The Complex World of Social Security

March 7, 2014

We frequently get phone calls at our office about Social Security planning, both from clients and other pre-retirees.  Despite a vast amount of information at the Social Security Administration (SSA) website and other online resources, seniors and pre-retirees still seem confused by their options with this very valuable retirement income program.  Here are some interesting items you may not know:

  • Although many people want to file for benefits at age 62, most financial experts and the SSA itself state it is generally better to wait until your Full Retirement Age (FRA) normally 66-67 to file for benefits (except maybe for married couples, see below).  The SSA reduces your benefits permanently if you file earlier than your FRA.
  • You cannot “buy back” higher benefits anymore.  Prior to 2010, if you filed early, then later changed your mind and wanted higher FRA benefits, you could pay back the income you’ve received and get a “do-over” for your Social Security income election.   This little-known technique was disallowed in 2010.
  • Prior to your FRA, if you file for benefits and continue to work, some of your benefits are withheld (roughly $1 for $2 earned).  The withheld benefits are not lost, however. They will be credited back to you for future benefits once you’ve actually reached your FRA.
  • Divorce may have significant impact on Social Security planning.  If you’ve been married at least 10 years, you can claim your own benefit or 50% of your ex-spouse’s benefit, (whichever is higher).  Whether or not your ex-spouse remarries has no effect on this option, though if you remarry, your spousal benefit with your former spouse is no longer available.  In addition, if you are the second, third or even fourth spouse in line, as long as you’re married for 10 years to that one person, you still have this option. (If you are the fifth spouse though, you’re out of luck!)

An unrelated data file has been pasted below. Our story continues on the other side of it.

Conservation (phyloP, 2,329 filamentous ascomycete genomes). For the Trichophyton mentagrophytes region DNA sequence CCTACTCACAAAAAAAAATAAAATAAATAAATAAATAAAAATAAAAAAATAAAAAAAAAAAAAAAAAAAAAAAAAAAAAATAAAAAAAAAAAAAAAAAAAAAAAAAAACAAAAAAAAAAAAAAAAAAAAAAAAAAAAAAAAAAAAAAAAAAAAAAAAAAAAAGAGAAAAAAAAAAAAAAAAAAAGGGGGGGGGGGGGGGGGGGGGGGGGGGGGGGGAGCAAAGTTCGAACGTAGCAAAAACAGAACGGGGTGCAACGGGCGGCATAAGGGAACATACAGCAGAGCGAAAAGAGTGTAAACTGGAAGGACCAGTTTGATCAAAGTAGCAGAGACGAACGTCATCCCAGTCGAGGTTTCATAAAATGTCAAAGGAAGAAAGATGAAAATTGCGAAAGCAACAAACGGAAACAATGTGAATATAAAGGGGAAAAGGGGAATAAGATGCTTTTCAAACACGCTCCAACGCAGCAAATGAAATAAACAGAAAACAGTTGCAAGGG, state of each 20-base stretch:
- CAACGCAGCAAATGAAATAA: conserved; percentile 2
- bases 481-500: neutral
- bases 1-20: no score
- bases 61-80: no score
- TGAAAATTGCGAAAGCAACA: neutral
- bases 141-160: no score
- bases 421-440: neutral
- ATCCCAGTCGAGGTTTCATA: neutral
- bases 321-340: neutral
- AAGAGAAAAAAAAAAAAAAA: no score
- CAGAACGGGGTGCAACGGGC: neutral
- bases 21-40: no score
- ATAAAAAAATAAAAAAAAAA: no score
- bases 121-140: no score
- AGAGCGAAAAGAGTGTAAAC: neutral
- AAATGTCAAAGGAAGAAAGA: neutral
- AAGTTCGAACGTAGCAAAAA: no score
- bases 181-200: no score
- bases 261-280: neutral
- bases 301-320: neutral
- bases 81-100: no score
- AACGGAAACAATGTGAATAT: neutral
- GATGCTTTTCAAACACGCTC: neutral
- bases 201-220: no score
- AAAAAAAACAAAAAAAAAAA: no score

• In general, a married couple might maximize their collective benefits by coordinating their benefits and timing of their individual filings.  As an example, a younger wife may apply for her reduced benefit at 62, add on the spousal benefit at her FRA at 66 (as long as her husband files, even if he suspends to age 70) and then she can claim higher survivor benefits if he predeceases her.  By using smart strategies, the couple may realize more aggregate benefits from Social Security over their combined lifetimes than if they filed for benefits individually and without planning.

Social Security benefits are significant assets to a retirees.   If you’re unsure about how to strategize your retirement and Social Security income, give us a call and let us assist with our experience and specialized analysis tools.